Understanding and addressing one’s own biases is a life-long process and requires that providers acknowledge and challenge their assumptions about certain individuals and / or communities. Providers should invest in the patient’s experience and preferences, rather than in a particular method or outcome. (See related content in Chapter 2)

Addressing contraception as a part of abortion care services is an important part of ensuring people’s long-term reproductive health needs are met. However, people may not want to talk about contraception on the day of their abortion consultation or in the setting of abortion (Brandi 2018). Patients may feel they are not ready to decide, or they may be overwhelmed by the information they are receiving. It is also common for people undergoing abortions to criticize themselves for their use or non-use of contraception, and to blame themselves when their method fails. Because of abortion stigma and self-blame, patients may feel pressured to choose and start a contraceptive method that day, even though they may not want to.

During abortion care, the provider should help to diminish any self-blame and shame by normalizing abortion services and encouraging the patient to set their own contraceptive priorities. Setting their own contraceptive priorities in an abortion consultation may mean that they are open to hearing about options, or that they don’t want to talk about or consider contraception at that time, and that is okay, too.

Improving access

  • To avoid delays, send scripts to the pharmacy, mail, or pre-pack for pick up.
  • Provide virtual or telehealth visits for counseling and initiation for some methods.
  • Initiate bridging method as needed, pending a follow-up visit for IUD, implant, sterilization, or DMPA (consider SQ self-administration):
  • Use evidence-based extended use (Ti 2020, Ali 2017), if patient desires.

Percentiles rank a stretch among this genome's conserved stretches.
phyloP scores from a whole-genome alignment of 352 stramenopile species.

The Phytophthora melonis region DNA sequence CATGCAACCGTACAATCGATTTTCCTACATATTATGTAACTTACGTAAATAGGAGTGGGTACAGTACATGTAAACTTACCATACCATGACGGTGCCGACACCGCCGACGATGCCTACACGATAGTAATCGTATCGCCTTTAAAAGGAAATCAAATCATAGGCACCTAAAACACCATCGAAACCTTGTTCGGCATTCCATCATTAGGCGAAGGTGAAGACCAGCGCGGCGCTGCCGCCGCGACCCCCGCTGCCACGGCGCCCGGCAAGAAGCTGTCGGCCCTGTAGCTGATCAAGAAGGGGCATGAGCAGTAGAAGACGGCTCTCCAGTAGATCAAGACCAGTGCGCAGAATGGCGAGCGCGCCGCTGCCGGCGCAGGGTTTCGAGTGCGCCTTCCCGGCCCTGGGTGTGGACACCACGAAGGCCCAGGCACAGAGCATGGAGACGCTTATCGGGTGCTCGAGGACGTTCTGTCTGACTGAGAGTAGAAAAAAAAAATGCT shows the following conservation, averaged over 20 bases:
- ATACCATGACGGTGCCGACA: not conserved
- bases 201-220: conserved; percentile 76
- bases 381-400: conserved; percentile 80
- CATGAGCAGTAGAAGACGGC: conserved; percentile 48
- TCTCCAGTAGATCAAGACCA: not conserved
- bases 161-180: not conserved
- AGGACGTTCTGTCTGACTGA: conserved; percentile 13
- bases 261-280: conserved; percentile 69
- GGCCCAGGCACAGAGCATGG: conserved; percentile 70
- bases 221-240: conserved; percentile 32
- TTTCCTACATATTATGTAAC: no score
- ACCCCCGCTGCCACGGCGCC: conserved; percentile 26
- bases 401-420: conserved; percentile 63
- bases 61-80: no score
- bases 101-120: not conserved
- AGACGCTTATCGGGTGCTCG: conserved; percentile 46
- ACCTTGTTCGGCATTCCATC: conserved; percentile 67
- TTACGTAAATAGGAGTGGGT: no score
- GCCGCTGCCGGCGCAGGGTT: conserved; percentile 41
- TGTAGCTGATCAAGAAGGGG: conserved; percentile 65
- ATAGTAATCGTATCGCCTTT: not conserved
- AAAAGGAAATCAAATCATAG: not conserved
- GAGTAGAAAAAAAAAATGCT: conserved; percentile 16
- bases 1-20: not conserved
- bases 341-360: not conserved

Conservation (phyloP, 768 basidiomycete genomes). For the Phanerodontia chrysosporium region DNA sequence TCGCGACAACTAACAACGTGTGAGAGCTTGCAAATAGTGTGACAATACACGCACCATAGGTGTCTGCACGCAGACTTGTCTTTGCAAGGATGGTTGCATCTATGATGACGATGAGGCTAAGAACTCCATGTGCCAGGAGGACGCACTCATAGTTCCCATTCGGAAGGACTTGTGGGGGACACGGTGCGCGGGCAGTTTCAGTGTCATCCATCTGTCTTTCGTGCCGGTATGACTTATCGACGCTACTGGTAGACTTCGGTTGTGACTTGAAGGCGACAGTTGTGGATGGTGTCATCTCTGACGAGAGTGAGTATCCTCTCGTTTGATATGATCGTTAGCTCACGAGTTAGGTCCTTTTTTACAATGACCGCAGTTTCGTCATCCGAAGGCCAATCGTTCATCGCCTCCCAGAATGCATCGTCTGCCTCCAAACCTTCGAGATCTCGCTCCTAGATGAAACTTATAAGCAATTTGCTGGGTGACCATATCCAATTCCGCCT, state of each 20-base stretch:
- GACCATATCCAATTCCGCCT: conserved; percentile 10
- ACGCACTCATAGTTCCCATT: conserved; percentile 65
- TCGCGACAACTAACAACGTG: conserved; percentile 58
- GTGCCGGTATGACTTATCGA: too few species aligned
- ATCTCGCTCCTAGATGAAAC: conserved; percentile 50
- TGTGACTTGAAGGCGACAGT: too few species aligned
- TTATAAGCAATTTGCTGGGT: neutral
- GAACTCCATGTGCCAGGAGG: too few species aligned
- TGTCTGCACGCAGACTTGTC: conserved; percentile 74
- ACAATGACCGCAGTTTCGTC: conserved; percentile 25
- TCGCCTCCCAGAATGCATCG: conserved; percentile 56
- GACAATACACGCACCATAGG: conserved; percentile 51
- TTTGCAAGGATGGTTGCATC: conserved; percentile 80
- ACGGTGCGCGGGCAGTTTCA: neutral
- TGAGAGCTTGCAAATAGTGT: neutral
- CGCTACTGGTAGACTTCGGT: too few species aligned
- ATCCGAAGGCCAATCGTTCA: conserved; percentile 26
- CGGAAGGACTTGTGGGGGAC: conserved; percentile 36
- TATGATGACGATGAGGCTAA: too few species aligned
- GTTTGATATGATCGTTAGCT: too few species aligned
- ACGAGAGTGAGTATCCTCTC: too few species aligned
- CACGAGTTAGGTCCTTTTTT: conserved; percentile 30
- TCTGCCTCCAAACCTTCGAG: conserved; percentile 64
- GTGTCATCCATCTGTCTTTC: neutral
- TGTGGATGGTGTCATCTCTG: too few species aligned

• Provide both contraceptive initiation & LARC removal as essential services.
  • In the absence of medical issues, contraception may often be refilled without a visit.
  • Dispensing 12 months is safe, effective, and improves continuation (Foster 2006).
Evidence-Based Extended Use
Method FDA-approved duration Evidence-based duration
CuT IUD (Paragard®) 10 years 12 years
LNG 52 mg IUD (Liletta®) 8 years 8 years
(Creinin 2021)
LNG 52 mg IUD (Mirena®) 8 years 8 years
LNG 19.5 mg IUD (Kyleena®) 5 years
LNG 13.5 mg IUD (Skyla®) 3 years
Implant (Nexplanon®) 3 years 5 years

Counseling for side effects and common concerns

Many patients have used various contraceptive methods and may have strong opinions about a method based on their personal/peer experience. Investing in a patient’s experience requires authentically listening to, and identifying, a patient’s preferences.

  • Empathize with the patient: “That sounds really difficult.”
  • Normalize their experience: “I hear that from a lot of patients”.
  • Reassure the patient: “I can remove your IUD for you today”.
  • Offer options that honor the patient’s preferences: “We can remove your IUD today. Would you be interested in hearing about potential options to help manage the bleeding?”